Sri Lankan AMLO Fines a Bank and Two Finance Firms for Non-Compliance

  • Richard Marley
  • November 05, 2021
  • 2 minutes read
  • 1749

Approximately two million rupees worth of fines were imposed on three financial institutions in Sri Lanka for AML non-compliance. 

Two Sri Lankan finance corporations, People’s Merchant Finance and Ideal Finance Limited, and Seylan Bank have been fined by the Anti-Money Laundering (AML) and Counter-Terrorism Finance (CTF) officer for non-compliance with the record-maintaining regulation under United Nation (UN) sanctions.

People’s Merchant Finance was fined one million rupees, while Ideal Finance Limited and Seylan Bank were fined 500,000 rupees each.

Financial Intelligence Unit (FIU), in light of Section 19 (1) and Section 19 (2) of the Financial Transaction Reporting Act, No. 06 of 2006 (FTRA), has imposed sanctions on financial institutions for non-compliance with the requirements of the FTRA. 

According to FIU, Sri Lankan AML/CTF regulatory authority collected fines of two million rupees on financial firms from 1 July 2021 to 30 September 2021 to enforce regulatory financial obligations. The acquired capital from penalties was credited to the Consolidated Fund.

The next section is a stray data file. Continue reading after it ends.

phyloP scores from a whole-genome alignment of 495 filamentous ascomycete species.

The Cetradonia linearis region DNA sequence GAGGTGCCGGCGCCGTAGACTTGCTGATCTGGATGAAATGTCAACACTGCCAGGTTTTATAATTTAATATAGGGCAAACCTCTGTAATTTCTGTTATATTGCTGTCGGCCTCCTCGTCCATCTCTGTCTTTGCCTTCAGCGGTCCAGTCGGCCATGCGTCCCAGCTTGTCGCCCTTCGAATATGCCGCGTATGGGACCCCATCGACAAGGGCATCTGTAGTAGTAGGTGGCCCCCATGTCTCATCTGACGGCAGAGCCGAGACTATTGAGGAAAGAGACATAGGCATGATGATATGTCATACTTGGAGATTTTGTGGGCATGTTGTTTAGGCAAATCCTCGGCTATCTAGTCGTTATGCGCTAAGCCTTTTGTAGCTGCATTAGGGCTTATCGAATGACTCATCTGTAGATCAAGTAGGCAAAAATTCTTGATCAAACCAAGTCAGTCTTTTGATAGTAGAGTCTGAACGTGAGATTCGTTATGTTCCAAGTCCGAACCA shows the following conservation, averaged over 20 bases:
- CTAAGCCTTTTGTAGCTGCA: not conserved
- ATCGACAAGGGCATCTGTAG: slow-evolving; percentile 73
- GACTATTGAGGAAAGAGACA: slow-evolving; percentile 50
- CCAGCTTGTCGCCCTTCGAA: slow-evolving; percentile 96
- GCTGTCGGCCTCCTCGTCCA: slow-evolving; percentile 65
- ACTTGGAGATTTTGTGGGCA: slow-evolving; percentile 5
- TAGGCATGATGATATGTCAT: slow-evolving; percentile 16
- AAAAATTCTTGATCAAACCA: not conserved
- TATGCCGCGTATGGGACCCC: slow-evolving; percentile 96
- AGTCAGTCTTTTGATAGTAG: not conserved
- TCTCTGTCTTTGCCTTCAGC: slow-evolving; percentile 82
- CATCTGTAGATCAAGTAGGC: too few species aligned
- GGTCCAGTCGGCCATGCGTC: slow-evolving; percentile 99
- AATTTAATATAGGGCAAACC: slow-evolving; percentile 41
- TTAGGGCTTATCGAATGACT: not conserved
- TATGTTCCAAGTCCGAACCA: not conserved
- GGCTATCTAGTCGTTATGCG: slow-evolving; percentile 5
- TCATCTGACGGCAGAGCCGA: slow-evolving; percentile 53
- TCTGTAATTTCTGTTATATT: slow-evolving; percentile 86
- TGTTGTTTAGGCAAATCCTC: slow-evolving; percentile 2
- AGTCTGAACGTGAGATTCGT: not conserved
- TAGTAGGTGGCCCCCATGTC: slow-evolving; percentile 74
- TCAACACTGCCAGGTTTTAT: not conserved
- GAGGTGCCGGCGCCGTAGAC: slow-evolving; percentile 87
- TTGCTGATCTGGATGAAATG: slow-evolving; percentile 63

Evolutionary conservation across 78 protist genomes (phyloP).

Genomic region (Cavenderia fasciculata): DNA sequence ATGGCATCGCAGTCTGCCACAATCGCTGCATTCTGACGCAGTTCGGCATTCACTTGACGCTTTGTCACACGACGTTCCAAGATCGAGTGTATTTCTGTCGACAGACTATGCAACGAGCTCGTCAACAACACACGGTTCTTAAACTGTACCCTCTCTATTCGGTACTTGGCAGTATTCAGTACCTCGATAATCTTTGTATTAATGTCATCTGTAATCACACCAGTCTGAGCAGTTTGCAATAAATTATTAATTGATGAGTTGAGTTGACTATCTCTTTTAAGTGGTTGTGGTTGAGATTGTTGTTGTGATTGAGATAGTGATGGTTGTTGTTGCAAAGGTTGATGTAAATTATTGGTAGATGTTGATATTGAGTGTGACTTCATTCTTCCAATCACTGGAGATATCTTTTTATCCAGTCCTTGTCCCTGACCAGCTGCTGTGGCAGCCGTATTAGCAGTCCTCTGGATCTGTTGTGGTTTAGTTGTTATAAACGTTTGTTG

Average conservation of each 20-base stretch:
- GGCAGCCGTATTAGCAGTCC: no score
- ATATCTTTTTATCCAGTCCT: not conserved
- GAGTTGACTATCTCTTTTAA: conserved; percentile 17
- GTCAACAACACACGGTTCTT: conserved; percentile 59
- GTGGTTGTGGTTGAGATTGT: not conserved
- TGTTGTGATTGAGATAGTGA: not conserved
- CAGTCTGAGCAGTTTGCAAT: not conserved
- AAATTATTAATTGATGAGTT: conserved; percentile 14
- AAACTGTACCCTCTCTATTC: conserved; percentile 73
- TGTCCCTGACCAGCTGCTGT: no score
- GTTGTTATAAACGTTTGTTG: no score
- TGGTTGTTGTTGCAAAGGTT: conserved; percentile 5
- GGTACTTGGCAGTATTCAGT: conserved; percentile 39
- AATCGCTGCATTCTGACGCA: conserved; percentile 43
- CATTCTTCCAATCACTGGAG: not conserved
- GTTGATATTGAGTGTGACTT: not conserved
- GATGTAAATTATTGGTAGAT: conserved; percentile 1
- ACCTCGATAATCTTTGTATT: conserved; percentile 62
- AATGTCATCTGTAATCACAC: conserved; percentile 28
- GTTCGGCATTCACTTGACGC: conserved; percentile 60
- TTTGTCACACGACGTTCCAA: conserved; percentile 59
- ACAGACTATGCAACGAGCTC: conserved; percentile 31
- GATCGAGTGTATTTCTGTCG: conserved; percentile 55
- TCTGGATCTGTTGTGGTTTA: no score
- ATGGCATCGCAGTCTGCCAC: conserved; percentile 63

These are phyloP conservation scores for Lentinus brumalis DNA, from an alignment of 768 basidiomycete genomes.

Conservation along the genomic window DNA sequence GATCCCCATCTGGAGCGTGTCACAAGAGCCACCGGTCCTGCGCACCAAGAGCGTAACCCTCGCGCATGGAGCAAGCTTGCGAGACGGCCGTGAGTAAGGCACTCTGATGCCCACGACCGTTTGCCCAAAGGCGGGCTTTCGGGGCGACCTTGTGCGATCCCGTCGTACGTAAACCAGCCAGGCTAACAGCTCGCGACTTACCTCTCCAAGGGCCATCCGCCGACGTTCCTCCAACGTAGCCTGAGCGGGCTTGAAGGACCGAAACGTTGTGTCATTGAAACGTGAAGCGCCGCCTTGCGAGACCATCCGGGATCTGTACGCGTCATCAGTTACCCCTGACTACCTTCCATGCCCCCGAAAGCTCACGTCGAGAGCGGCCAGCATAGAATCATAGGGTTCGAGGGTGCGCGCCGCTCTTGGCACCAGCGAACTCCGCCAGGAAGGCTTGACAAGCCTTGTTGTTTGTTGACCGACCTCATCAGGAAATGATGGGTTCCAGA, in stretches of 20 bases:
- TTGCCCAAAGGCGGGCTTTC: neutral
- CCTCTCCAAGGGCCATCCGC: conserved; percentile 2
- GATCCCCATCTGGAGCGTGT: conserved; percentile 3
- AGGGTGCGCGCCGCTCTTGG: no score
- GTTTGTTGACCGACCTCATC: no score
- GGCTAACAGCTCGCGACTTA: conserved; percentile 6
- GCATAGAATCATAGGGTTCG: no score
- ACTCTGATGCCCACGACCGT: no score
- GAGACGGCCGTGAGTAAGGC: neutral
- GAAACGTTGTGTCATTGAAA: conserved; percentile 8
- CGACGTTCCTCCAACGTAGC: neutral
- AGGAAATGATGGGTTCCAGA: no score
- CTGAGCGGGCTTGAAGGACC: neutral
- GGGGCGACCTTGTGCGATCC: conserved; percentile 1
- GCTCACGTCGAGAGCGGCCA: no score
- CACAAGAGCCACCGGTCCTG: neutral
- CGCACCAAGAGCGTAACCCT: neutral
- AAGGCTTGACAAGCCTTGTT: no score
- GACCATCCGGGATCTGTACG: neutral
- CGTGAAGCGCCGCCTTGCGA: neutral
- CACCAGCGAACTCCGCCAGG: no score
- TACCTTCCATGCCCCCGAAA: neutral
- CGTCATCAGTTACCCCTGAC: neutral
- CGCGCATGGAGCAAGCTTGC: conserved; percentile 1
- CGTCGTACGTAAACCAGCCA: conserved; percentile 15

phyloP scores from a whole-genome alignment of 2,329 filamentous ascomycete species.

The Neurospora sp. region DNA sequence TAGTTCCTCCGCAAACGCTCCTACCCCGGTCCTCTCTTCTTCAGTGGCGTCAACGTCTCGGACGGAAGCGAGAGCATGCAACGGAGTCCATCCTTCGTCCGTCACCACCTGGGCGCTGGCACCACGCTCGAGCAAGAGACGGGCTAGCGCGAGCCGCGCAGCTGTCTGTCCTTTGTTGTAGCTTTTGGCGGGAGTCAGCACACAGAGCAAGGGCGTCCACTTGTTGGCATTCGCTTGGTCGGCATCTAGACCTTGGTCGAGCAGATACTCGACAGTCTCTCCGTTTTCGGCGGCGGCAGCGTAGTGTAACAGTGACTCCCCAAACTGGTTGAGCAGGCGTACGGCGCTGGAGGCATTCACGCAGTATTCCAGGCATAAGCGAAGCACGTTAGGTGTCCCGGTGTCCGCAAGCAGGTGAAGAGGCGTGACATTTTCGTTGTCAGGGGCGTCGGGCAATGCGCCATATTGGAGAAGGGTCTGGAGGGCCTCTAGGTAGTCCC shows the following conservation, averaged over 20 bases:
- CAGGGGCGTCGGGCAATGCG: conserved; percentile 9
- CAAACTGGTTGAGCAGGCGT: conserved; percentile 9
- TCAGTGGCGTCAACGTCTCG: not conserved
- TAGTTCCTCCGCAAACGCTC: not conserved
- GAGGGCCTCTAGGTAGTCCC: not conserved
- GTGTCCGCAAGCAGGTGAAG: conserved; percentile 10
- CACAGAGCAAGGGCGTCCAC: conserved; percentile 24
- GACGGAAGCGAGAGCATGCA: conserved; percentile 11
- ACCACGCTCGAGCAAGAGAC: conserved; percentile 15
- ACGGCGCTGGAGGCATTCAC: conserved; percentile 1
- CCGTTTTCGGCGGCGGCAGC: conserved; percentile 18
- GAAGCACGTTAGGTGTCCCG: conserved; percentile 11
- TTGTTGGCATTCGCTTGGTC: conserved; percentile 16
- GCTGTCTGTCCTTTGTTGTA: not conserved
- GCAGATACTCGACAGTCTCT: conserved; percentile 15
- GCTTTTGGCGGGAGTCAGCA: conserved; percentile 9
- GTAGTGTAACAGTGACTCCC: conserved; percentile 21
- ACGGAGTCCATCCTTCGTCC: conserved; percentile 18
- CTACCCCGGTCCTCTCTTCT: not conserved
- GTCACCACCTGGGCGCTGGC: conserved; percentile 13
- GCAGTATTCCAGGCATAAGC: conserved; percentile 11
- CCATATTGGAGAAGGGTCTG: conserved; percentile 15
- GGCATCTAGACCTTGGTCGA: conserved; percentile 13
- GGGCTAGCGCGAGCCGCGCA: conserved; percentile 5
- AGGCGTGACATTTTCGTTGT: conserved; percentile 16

The regulatory sanction was imposed on People’s Merchant Finance and Ideal Finance Limited for non-compliance with the Customer Due Diligence (CDD) laws, No.1 of 2016 in association with the UN’s sanction monitoring regulation. FIU, during the on-site investigation, identified that both financial companies have failed to implement customers’ record maintaining systems under United Nations Security Council Resolutions (UNSCRs). Since sanctions are imposed, People’s Merchant Finance has developed an action plan to eradicate the identified loopholes in their system, and improvements are being made accordingly.

The administrative fine was imposed on Seylan Bank for the non-compliance with the Financial Reporting Act (FRA), No. 6 of 2006 laws, and CDD laws to maintain the logs of the customers’ transitional activities. Additionally, the bank also lacked ongoing screening and risk management systems.

Moreover, Seylan Bank failed to comply with a suspension of transaction order issued by the FIU under Section 15 (2) of the FTRA by omitting to include banking relationships maintained with an individual subject to the FIU suspension order.

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